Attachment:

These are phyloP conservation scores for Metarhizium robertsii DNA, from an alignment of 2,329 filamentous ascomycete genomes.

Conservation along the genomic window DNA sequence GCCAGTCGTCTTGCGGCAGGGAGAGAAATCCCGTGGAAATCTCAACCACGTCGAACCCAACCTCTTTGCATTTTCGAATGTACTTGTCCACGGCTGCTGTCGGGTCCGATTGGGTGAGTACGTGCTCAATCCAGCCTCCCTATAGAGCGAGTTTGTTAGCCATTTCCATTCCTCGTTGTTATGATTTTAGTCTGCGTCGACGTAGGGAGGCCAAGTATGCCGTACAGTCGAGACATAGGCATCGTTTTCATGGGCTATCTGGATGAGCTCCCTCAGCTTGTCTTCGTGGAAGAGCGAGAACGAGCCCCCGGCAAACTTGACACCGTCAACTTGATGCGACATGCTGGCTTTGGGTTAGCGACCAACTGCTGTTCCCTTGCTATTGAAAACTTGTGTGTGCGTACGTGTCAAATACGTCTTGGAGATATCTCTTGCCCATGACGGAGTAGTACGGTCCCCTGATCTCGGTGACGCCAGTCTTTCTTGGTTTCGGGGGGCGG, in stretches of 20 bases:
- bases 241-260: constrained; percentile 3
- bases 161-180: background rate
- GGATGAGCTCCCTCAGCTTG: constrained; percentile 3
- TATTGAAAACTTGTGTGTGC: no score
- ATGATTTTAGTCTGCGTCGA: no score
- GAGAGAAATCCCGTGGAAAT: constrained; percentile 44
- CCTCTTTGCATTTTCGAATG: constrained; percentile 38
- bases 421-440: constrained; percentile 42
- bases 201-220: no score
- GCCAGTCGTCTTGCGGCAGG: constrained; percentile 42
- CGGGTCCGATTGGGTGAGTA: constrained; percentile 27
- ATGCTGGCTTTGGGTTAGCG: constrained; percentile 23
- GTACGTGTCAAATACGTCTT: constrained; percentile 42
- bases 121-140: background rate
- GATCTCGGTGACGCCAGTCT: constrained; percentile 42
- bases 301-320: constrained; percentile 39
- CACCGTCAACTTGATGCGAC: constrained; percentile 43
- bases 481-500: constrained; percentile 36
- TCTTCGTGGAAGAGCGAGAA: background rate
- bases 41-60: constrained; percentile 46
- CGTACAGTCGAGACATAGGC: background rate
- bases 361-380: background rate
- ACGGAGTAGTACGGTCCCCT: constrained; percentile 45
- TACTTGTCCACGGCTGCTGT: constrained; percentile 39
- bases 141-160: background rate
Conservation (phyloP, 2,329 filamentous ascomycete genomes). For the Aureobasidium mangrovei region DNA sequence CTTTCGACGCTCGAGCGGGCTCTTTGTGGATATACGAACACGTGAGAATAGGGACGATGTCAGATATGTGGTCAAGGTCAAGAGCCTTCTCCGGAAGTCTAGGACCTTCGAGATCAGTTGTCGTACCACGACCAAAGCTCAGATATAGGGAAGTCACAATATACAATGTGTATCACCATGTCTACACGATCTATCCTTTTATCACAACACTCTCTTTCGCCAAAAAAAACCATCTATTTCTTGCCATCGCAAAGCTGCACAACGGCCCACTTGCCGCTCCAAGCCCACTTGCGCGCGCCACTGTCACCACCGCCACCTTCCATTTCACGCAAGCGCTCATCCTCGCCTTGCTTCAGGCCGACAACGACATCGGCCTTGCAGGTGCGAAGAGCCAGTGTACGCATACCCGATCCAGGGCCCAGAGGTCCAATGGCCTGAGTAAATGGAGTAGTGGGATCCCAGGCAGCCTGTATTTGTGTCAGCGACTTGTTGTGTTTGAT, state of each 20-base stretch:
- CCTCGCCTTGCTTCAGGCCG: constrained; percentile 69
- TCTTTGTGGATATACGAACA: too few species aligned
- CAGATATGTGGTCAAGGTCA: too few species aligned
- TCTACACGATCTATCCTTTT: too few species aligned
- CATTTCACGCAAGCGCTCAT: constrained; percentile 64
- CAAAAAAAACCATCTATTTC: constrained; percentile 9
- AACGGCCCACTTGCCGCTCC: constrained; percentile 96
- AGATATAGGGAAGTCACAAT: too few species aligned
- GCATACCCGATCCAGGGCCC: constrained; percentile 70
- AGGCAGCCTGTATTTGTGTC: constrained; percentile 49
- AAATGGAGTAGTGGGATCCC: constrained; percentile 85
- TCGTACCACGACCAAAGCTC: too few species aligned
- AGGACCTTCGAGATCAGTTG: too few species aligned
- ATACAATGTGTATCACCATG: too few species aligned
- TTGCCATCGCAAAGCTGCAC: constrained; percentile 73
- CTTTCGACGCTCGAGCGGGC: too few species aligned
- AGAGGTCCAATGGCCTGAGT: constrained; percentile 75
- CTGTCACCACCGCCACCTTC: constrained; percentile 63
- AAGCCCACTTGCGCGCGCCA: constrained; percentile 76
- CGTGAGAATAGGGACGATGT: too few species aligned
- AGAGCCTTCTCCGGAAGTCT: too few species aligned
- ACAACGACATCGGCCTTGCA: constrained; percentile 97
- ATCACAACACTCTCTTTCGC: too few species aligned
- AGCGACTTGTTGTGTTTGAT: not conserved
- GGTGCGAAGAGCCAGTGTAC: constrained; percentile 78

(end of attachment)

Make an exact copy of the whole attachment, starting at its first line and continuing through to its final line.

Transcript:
These are phyloP conservation scores for Metarhizium robertsii DNA, from an alignment of 2,329 filamentous ascomycete genomes.

Conservation along the genomic window DNA sequence GCCAGTCGTCTTGCGGCAGGGAGAGAAATCCCGTGGAAATCTCAACCACGTCGAACCCAACCTCTTTGCATTTTCGAATGTACTTGTCCACGGCTGCTGTCGGGTCCGATTGGGTGAGTACGTGCTCAATCCAGCCTCCCTATAGAGCGAGTTTGTTAGCCATTTCCATTCCTCGTTGTTATGATTTTAGTCTGCGTCGACGTAGGGAGGCCAAGTATGCCGTACAGTCGAGACATAGGCATCGTTTTCATGGGCTATCTGGATGAGCTCCCTCAGCTTGTCTTCGTGGAAGAGCGAGAACGAGCCCCCGGCAAACTTGACACCGTCAACTTGATGCGACATGCTGGCTTTGGGTTAGCGACCAACTGCTGTTCCCTTGCTATTGAAAACTTGTGTGTGCGTACGTGTCAAATACGTCTTGGAGATATCTCTTGCCCATGACGGAGTAGTACGGTCCCCTGATCTCGGTGACGCCAGTCTTTCTTGGTTTCGGGGGGCGG, in stretches of 20 bases:
- bases 241-260: constrained; percentile 3
- bases 161-180: background rate
- GGATGAGCTCCCTCAGCTTG: constrained; percentile 3
- TATTGAAAACTTGTGTGTGC: no score
- ATGATTTTAGTCTGCGTCGA: no score
- GAGAGAAATCCCGTGGAAAT: constrained; percentile 44
- CCTCTTTGCATTTTCGAATG: constrained; percentile 38
- bases 421-440: constrained; percentile 42
- bases 201-220: no score
- GCCAGTCGTCTTGCGGCAGG: constrained; percentile 42
- CGGGTCCGATTGGGTGAGTA: constrained; percentile 27
- ATGCTGGCTTTGGGTTAGCG: constrained; percentile 23
- GTACGTGTCAAATACGTCTT: constrained; percentile 42
- bases 121-140: background rate
- GATCTCGGTGACGCCAGTCT: constrained; percentile 42
- bases 301-320: constrained; percentile 39
- CACCGTCAACTTGATGCGAC: constrained; percentile 43
- bases 481-500: constrained; percentile 36
- TCTTCGTGGAAGAGCGAGAA: background rate
- bases 41-60: constrained; percentile 46
- CGTACAGTCGAGACATAGGC: background rate
- bases 361-380: background rate
- ACGGAGTAGTACGGTCCCCT: constrained; percentile 45
- TACTTGTCCACGGCTGCTGT: constrained; percentile 39
- bases 141-160: background rate
Conservation (phyloP, 2,329 filamentous ascomycete genomes). For the Aureobasidium mangrovei region DNA sequence CTTTCGACGCTCGAGCGGGCTCTTTGTGGATATACGAACACGTGAGAATAGGGACGATGTCAGATATGTGGTCAAGGTCAAGAGCCTTCTCCGGAAGTCTAGGACCTTCGAGATCAGTTGTCGTACCACGACCAAAGCTCAGATATAGGGAAGTCACAATATACAATGTGTATCACCATGTCTACACGATCTATCCTTTTATCACAACACTCTCTTTCGCCAAAAAAAACCATCTATTTCTTGCCATCGCAAAGCTGCACAACGGCCCACTTGCCGCTCCAAGCCCACTTGCGCGCGCCACTGTCACCACCGCCACCTTCCATTTCACGCAAGCGCTCATCCTCGCCTTGCTTCAGGCCGACAACGACATCGGCCTTGCAGGTGCGAAGAGCCAGTGTACGCATACCCGATCCAGGGCCCAGAGGTCCAATGGCCTGAGTAAATGGAGTAGTGGGATCCCAGGCAGCCTGTATTTGTGTCAGCGACTTGTTGTGTTTGAT, state of each 20-base stretch:
- CCTCGCCTTGCTTCAGGCCG: constrained; percentile 69
- TCTTTGTGGATATACGAACA: too few species aligned
- CAGATATGTGGTCAAGGTCA: too few species aligned
- TCTACACGATCTATCCTTTT: too few species aligned
- CATTTCACGCAAGCGCTCAT: constrained; percentile 64
- CAAAAAAAACCATCTATTTC: constrained; percentile 9
- AACGGCCCACTTGCCGCTCC: constrained; percentile 96
- AGATATAGGGAAGTCACAAT: too few species aligned
- GCATACCCGATCCAGGGCCC: constrained; percentile 70
- AGGCAGCCTGTATTTGTGTC: constrained; percentile 49
- AAATGGAGTAGTGGGATCCC: constrained; percentile 85
- TCGTACCACGACCAAAGCTC: too few species aligned
- AGGACCTTCGAGATCAGTTG: too few species aligned
- ATACAATGTGTATCACCATG: too few species aligned
- TTGCCATCGCAAAGCTGCAC: constrained; percentile 73
- CTTTCGACGCTCGAGCGGGC: too few species aligned
- AGAGGTCCAATGGCCTGAGT: constrained; percentile 75
- CTGTCACCACCGCCACCTTC: constrained; percentile 63
- AAGCCCACTTGCGCGCGCCA: constrained; percentile 76
- CGTGAGAATAGGGACGATGT: too few species aligned
- AGAGCCTTCTCCGGAAGTCT: too few species aligned
- ACAACGACATCGGCCTTGCA: constrained; percentile 97
- ATCACAACACTCTCTTTCGC: too few species aligned
- AGCGACTTGTTGTGTTTGAT: not conserved
- GGTGCGAAGAGCCAGTGTAC: constrained; percentile 78